Overview of Student Loans
Finding money to pay for your education can be as nerve wracking as getting admission to a college of your dreams. With tuition costs increasing drastically every year, more and more students are turning to student loans to help pay for their education. This article will help you understand the various student loan options you have and hopefully this will make your search a little easier.
First and foremost, before you even contemplate a student loan, you should look for a scholarship program or a student grant such as a pell grant that will help you cover the costs of your schooling. Why are scholarships and grants better? Simple, you do not have to repay them. That said, it is rare for a scholarship or a grant to cover your entire education costs so a student loan might be something you have to look into at some point. Nevertheless, you should always first start your financial aid search by exploring various scholarships and grant options failing which you should then consider a student loan.
Types of Student Loans
There are basically two types of student loans
Federal Student Loans
Federal student loans are those that are funded or guaranteed by the government or more particularly The U.S. Department of Education Federal Student Aid (FSA). Federal Student Aid (FSA) accounts for nearly 70% of the financial aid given to students. Both undergraduate and graduate students can apply for a federal student loan. You will have to be enrolled in a participating school and in an approved program. Federal loans are decided based on the need of the student.
The Federal Perkins loans is a low interest loan that is made available to extremely financially needy students. Perkins loans have one of the best interest rates on a student loan. No interest is charged when the student is in school and payments begin after a deferment period of 9 months after the student graduates from school or if their enrollment drops below 50%. Read more about Perkins loan.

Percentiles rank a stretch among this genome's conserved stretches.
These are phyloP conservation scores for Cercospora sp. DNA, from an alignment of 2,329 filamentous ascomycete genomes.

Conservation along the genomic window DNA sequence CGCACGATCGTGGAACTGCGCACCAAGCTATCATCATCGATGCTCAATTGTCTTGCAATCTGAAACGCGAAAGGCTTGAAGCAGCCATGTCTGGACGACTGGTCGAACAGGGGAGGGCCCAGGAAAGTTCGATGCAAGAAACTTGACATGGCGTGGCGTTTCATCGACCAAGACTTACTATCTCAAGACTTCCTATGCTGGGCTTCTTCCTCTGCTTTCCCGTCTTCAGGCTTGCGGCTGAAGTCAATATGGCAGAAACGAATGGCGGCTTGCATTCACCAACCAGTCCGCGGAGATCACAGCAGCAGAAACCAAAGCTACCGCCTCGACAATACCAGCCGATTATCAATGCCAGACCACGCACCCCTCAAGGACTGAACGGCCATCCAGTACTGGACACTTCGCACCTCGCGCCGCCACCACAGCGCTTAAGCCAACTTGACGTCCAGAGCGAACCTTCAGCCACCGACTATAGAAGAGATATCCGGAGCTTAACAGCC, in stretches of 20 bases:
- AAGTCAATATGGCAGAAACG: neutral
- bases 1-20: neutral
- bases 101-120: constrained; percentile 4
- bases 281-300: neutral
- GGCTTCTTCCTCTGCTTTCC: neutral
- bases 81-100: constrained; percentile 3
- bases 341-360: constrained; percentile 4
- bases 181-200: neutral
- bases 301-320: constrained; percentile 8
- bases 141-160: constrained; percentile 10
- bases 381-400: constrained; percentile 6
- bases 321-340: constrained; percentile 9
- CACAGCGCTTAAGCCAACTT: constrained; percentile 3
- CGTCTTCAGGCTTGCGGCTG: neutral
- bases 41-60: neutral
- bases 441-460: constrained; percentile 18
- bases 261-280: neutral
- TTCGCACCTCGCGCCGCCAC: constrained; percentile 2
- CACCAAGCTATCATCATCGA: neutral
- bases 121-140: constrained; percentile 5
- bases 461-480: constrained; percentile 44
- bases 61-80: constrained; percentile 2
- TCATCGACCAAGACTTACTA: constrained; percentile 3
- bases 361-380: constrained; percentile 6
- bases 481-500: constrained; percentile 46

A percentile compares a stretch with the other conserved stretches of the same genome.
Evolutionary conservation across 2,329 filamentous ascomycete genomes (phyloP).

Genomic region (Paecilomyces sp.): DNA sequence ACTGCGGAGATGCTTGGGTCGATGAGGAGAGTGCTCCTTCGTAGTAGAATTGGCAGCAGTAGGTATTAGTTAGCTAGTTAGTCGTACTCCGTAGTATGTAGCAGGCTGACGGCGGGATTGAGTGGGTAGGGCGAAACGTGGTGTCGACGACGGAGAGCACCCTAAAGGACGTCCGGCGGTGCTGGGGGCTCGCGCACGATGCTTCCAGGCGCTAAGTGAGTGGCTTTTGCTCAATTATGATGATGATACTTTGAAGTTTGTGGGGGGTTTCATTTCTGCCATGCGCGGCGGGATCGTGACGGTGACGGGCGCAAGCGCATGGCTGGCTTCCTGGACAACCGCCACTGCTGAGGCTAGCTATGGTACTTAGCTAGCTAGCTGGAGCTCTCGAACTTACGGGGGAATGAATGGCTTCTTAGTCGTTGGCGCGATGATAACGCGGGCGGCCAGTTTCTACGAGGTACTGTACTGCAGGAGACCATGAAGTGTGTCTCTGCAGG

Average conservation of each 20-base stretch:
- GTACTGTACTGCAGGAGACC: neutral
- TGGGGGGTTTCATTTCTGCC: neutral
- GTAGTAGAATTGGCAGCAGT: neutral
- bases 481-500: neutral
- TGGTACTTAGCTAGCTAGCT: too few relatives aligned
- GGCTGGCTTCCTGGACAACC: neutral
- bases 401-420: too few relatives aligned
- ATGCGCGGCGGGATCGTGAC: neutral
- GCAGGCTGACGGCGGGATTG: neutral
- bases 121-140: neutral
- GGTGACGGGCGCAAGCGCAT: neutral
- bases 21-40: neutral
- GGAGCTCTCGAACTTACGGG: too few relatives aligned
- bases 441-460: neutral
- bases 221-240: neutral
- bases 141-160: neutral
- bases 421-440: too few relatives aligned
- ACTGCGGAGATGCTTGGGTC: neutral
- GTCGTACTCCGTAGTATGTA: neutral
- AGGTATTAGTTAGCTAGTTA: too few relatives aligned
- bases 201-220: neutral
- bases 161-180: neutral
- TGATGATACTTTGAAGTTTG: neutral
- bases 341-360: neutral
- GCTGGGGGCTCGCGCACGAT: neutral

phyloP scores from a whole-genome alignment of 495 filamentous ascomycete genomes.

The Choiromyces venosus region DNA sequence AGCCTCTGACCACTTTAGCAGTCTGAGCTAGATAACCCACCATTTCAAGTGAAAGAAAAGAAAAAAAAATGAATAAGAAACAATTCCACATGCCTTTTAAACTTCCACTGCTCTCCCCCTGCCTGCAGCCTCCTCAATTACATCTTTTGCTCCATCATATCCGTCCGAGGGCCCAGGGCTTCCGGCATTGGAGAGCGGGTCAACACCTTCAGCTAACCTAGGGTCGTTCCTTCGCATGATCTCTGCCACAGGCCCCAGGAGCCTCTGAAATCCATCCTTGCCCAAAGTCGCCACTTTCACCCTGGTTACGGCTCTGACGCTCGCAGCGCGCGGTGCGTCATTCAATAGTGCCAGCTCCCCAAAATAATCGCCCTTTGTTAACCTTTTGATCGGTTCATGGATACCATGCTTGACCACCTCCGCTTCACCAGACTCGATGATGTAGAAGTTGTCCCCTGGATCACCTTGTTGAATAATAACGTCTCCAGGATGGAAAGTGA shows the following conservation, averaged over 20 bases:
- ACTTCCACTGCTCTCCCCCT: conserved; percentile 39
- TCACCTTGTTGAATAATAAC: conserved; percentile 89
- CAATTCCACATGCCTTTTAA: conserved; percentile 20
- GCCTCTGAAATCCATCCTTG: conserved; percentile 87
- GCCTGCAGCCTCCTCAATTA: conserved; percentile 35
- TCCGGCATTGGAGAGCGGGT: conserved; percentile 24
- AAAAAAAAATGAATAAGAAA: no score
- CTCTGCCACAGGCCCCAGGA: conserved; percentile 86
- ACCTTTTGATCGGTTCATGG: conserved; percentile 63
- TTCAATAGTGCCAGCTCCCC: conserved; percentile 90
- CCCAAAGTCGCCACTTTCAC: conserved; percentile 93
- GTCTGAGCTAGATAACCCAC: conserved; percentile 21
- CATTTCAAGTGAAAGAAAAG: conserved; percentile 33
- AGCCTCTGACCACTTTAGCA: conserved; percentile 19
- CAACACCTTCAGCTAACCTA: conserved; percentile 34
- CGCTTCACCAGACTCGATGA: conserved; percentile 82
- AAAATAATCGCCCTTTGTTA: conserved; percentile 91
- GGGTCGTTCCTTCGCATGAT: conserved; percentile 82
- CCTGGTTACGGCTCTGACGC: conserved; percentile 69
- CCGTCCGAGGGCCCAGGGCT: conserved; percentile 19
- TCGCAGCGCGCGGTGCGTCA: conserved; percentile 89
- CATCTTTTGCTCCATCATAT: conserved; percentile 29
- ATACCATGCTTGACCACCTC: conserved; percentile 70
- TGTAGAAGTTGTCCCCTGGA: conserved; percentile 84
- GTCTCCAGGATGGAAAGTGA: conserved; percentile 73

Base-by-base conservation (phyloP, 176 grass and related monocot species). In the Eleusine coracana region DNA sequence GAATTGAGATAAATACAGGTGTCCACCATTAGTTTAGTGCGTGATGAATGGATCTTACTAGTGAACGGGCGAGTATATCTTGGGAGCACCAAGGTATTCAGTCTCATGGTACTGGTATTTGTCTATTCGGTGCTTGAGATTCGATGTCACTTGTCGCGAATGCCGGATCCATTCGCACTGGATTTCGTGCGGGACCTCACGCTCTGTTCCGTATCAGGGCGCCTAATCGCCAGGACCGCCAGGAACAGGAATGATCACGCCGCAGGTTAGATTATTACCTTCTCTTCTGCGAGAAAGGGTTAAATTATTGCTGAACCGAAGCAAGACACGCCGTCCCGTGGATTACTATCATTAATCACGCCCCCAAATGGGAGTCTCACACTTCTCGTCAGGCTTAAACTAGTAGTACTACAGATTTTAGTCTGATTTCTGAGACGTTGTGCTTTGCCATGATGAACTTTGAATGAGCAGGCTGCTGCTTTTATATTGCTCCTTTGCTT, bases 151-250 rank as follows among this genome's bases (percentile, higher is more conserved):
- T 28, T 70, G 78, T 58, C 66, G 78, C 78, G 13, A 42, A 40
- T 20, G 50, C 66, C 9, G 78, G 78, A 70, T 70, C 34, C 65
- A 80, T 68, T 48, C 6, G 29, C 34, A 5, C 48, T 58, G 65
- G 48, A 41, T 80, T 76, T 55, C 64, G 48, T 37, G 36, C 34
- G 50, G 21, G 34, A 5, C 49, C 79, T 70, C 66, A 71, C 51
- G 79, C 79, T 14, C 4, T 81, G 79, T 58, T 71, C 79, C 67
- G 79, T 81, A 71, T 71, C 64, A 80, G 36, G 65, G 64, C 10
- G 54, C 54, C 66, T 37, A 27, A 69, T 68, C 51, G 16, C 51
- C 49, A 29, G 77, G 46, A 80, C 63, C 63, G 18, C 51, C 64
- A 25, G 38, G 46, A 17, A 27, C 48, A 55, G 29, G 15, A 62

Federal Stafford loans are federally funded loans that are again low interest loans and generally long term as well. A Stafford loan can be subsidized or unsubsidized. In the case of subsidized Stafford loans, the government pays the interest accrued on the loan when the student is in school. Unsubsidized Stafford loan requires the student to pay the interest on the loan. Usually you can get a deferment or make interest only payments on an unsubsidized loan while the student is in school. The loan terms for a Stafford loan is 10 years. Read more about Stafford loan
A PLUS loan or also called Parent PLUS loan is a loan that is given to the parents of a qualified undergraduate student. PLUS stands for Parent Loan for Undergraduate Students. A students parent is responsible for the loan and is meant to cover the costs of education of the student’s undergraduate program less any other financial aid. The term for a PLUS loan is usually 10 years. Read more about PLUS loans.
Private Student Loans
Once you have exhausted all your federal funding options or if you need more money to cover the shortfall from your existing aid you can then approach private institutions such as banks and credit unions for a student loan. These loans are called private student loans. Private loans are not guaranteed by the government. The interest rates and payment terms are set by the lender. Read more about Private Student Loans
Getting financial aid and the right student loan is a long process. Plan ahead and do it early so that you are prepared when the time comes to be able to choose between multiple options rather than have to settle or be arm twisted into a less than premium student loan.
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